Affluenza, a portmanteau of affluence and influenza, is a term used by critics of consumerism. It is thought to have been first used in 1954 but it gained legs as a concept with a 1997 PBS documentary of the same name  and the subsequent book, Affluenza: The All-Consuming Epidemic (2001, revised in 2005, 2014). These works define affluenza as "a painful, contagious, socially transmitted condition of overload, debt, anxiety, and waste resulting from the dogged pursuit of more." The term "affluenza" has also been used to refer to an inability to understand the consequences of one's actions because of financial privilege, notably in the case of Ethan Couch.
In 2007, British psychologist Oliver James asserted that there was a correlation between the increasing occurrence of affluenza and the resulting increase in material inequality: the more unequal a society, the greater the unhappiness of its citizens. Referring to Vance Packard's thesis The Hidden Persuaders on the manipulative methods used by the advertising industry, James related the stimulation of artificial needs to the rise in affluenza. To highlight the spread of affluenza in societies with varied levels of inequality, James interviewed people in several cities including Sydney, Singapore, Auckland, Moscow, Shanghai, Copenhagen and New York.
In 2008 James wrote that higher rates of mental disorders were the consequence of excessive wealth-seeking in consumerist nations. In a graph created from multiple data sources, James plotted "Prevalence of any emotional distress" and "Income inequality," attempting to show that English-speaking nations have nearly twice as much emotional distress as mainland Europe and Japan: 21.6 percent vs 11.5 percent. James defined affluenza as "placing a high value on money, possessions, appearances (physical and social) and fame", which was the rationale behind the increasing mental illness in English-speaking societies. He explained the greater incidence of affluenza as the result of 'selfish capitalism', the market liberal political governance found in English-speaking nations as compared to the less selfish capitalism pursued in mainland Europe. James asserted that societies can remove the negative consumerist effects by pursuing real needs over perceived wants, and by defining themselves as having value independent of their material possessions.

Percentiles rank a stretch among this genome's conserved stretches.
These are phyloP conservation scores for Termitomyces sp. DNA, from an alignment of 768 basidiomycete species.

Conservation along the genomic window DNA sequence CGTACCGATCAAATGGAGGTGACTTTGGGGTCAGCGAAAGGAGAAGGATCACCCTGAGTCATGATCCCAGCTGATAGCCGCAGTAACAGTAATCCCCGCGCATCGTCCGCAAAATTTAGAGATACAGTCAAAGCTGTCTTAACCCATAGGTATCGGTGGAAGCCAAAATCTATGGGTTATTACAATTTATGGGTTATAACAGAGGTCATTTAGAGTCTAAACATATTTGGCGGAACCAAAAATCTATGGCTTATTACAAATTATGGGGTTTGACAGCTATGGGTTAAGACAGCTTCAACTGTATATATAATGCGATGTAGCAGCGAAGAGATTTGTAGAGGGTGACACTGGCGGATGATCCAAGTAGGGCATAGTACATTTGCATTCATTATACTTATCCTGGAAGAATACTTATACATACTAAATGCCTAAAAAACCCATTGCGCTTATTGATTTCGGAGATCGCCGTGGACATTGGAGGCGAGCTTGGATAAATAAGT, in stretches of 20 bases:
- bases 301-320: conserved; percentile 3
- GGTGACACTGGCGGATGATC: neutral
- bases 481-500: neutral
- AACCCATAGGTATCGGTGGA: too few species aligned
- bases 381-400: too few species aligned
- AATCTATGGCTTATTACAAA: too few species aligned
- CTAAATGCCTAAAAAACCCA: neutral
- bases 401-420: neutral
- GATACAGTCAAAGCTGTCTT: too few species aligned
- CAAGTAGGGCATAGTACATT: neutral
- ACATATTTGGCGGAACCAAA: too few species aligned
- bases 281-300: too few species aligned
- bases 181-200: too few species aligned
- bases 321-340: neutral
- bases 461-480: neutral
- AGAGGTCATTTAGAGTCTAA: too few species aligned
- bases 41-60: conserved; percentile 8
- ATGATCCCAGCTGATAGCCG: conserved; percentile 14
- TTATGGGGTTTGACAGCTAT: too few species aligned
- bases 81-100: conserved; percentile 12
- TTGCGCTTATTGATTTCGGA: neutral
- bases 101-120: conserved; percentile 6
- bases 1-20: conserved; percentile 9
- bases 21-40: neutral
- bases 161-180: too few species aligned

Clive Hamilton and Richard Denniss's book, Affluenza: When Too Much is Never Enough, poses the question: "If the economy has been doing so well, why are we not becoming happier?":vii They argue that affluenza causes overconsumption, "luxury fever," consumer debt, overwork, waste, and harm to the environment. These pressures lead to "psychological disorders, alienation and distress,":179 causing people to "self-medicate with mood-altering drugs and excessive alcohol consumption.":180
They note that a number of Australians have reacted by "downshifting"—they decided to "reduce their incomes and place family, friends and contentment above money in determining their life goals." Their critique leads them to identify the need for an "alternative political philosophy," and the book concludes with a "political manifesto for wellbeing."
In December 2013, State District Judge Jean Boyd sentenced a North Texas teenager, Ethan Couch, to 10 years' probation for driving under the influence and killing four pedestrians and injuring 11 after his attorneys successfully argued that the teen suffered from affluenza and needed rehabilitation, and not prison. The lawyers had argued that Couch was unable to understand the consequences of his actions because of his financial privilege. The defendant had been witnessed on surveillance video stealing beer from a store, driving with seven passengers in a Ford F-350 stolen from his father, and speeding (70 miles per hour (110 km/h) in a 40 miles per hour (64 km/h) zone). Couch was also driving while under the influence of alcohol (with a blood alcohol content of 0.24%, three times the legal limit for an adult in Texas) and the tranquilizer Valium. At a February 5, 2014, hearing, Eric Boyles—whose wife and daughter were killed in the crash—said, "Had he not had money to have the defense there, to also have the experts testify, and also offer to pay for the treatment, I think the results would have been different." In April 2016, a court judge issued Ethan Couch to 720 days in jail.